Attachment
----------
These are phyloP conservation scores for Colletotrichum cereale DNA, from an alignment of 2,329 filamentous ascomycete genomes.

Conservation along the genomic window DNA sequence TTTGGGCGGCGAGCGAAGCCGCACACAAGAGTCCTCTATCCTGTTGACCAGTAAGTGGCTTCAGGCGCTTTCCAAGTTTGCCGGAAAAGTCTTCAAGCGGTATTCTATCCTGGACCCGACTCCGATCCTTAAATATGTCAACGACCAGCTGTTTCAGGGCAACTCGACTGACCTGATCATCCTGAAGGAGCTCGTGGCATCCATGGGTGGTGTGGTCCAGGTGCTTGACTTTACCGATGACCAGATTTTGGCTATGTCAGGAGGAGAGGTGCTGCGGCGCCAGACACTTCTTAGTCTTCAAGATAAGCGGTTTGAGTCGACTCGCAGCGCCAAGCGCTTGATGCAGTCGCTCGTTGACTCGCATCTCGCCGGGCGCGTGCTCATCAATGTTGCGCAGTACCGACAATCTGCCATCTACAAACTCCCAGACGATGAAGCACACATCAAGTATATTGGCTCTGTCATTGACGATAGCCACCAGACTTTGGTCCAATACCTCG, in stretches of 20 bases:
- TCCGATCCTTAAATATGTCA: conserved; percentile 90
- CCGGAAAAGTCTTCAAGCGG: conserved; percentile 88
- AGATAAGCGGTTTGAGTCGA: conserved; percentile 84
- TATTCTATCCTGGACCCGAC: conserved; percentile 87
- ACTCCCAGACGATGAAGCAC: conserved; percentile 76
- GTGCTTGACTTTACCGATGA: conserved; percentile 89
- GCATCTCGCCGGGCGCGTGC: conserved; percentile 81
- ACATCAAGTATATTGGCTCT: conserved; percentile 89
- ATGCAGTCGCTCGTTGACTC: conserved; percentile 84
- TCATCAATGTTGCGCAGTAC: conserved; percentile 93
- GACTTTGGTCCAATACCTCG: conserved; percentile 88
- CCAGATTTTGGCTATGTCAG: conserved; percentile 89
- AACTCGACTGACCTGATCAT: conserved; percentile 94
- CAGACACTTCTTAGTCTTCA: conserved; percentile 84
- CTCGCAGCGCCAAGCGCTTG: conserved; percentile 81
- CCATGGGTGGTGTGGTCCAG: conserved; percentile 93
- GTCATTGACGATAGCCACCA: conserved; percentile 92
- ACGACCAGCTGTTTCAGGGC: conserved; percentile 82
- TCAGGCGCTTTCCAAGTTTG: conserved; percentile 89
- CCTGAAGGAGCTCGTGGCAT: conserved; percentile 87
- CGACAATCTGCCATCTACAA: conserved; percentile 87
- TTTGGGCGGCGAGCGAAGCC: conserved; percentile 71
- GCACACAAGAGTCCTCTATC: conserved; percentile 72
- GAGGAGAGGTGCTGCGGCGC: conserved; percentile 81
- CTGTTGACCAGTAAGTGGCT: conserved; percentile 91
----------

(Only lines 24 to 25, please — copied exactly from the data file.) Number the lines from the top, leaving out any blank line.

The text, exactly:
- TTTGGGCGGCGAGCGAAGCC: conserved; percentile 71
- GCACACAAGAGTCCTCTATC: conserved; percentile 72